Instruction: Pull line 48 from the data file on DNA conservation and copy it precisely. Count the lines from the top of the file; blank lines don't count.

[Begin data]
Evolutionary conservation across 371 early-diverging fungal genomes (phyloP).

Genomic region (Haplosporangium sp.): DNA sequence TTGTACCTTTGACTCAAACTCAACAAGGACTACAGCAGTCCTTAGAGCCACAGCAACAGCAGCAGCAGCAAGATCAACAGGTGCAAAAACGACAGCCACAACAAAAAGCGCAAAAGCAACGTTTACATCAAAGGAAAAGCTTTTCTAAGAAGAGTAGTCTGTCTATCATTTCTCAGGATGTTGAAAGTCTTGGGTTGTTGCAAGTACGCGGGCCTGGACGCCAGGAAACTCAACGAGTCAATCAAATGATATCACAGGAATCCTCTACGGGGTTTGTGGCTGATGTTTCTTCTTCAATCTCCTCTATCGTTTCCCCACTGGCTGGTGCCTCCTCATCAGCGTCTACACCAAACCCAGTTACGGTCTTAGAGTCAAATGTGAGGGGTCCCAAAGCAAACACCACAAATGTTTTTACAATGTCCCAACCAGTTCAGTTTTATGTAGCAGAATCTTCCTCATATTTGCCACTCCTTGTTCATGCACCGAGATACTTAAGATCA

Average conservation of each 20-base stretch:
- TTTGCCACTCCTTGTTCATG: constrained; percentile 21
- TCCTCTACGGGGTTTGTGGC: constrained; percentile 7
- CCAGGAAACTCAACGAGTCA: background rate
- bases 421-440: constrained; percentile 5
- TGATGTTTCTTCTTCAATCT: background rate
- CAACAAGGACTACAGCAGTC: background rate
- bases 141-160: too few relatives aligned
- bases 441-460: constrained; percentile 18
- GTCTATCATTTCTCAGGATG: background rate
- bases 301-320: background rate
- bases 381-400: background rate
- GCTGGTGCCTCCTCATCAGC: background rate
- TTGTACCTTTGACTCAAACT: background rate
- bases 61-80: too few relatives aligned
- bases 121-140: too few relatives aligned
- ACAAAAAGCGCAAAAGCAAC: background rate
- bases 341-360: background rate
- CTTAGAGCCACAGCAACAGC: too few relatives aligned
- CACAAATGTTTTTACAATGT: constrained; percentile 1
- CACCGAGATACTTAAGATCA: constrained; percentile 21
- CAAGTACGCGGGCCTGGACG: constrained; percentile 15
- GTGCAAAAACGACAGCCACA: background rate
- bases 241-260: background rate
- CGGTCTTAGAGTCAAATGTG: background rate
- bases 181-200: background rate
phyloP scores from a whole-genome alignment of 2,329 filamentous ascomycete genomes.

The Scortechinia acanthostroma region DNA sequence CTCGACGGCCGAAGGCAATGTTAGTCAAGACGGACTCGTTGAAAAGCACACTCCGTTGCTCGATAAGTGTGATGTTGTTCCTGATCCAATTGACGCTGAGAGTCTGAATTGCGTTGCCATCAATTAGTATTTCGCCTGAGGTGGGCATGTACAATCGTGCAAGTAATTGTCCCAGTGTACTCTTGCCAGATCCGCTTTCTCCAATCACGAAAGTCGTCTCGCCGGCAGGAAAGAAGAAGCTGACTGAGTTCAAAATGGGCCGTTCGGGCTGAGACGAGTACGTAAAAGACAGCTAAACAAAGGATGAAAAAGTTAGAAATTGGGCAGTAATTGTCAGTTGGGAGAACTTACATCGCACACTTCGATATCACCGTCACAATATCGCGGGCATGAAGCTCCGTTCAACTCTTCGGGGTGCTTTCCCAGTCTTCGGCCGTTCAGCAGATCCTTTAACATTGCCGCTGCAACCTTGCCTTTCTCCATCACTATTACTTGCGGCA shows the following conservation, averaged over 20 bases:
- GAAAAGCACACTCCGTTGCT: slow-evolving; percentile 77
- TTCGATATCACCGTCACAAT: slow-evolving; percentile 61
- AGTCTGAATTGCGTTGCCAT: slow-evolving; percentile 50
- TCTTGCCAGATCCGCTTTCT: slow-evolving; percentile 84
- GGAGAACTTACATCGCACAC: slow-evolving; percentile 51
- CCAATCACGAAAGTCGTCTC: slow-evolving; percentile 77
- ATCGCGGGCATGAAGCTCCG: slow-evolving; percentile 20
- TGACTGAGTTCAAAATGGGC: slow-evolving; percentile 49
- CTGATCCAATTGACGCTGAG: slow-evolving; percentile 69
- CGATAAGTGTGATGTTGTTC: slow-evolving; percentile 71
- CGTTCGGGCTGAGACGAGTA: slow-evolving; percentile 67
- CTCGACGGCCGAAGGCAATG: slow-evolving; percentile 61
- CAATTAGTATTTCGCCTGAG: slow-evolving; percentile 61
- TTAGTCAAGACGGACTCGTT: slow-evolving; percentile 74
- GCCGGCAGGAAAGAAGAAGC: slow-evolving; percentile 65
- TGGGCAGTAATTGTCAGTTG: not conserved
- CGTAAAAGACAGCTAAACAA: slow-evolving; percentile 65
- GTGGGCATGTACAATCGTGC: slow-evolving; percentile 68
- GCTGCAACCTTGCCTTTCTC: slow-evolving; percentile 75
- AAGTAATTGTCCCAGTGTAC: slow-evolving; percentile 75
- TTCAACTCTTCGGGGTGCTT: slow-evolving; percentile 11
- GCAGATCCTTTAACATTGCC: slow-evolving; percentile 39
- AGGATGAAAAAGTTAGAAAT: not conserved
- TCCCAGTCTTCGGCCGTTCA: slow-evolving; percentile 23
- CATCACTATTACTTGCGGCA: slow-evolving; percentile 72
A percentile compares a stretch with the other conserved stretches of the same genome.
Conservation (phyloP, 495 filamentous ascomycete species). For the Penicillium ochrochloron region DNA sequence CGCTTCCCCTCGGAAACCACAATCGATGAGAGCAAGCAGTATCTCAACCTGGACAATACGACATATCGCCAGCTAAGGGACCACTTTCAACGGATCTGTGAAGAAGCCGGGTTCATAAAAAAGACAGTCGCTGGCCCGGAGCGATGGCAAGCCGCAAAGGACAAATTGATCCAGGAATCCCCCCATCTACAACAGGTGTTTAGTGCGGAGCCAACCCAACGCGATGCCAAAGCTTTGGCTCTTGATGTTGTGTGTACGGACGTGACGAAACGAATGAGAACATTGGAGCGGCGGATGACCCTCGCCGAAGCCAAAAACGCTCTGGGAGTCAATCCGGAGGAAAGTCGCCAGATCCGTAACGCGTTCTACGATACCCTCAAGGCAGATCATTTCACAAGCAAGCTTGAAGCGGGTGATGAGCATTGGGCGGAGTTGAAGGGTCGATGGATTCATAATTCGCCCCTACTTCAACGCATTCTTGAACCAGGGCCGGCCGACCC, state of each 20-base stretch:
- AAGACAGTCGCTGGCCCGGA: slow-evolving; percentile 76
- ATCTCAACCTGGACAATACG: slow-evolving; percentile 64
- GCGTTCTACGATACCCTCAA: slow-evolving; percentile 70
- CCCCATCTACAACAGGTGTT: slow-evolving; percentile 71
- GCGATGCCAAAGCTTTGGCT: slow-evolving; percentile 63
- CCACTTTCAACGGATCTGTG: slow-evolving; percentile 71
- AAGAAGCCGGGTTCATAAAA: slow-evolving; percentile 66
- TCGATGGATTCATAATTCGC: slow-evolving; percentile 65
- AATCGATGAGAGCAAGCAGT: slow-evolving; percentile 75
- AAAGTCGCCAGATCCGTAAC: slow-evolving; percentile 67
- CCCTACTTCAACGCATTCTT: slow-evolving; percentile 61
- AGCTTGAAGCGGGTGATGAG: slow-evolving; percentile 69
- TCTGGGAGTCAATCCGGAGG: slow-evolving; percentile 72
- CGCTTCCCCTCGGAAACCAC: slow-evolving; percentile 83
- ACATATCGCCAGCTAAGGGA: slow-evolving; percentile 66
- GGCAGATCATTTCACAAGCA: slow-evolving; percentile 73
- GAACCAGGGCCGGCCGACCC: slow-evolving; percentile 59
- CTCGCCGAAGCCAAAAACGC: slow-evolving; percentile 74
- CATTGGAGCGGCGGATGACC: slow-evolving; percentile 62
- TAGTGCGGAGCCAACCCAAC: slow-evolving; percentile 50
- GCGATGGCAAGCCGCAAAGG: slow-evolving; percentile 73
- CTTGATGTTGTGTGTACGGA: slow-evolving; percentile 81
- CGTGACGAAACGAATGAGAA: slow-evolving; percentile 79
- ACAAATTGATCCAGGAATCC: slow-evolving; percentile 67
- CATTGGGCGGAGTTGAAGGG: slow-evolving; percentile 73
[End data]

- GTGGGCATGTACAATCGTGC: slow-evolving; percentile 68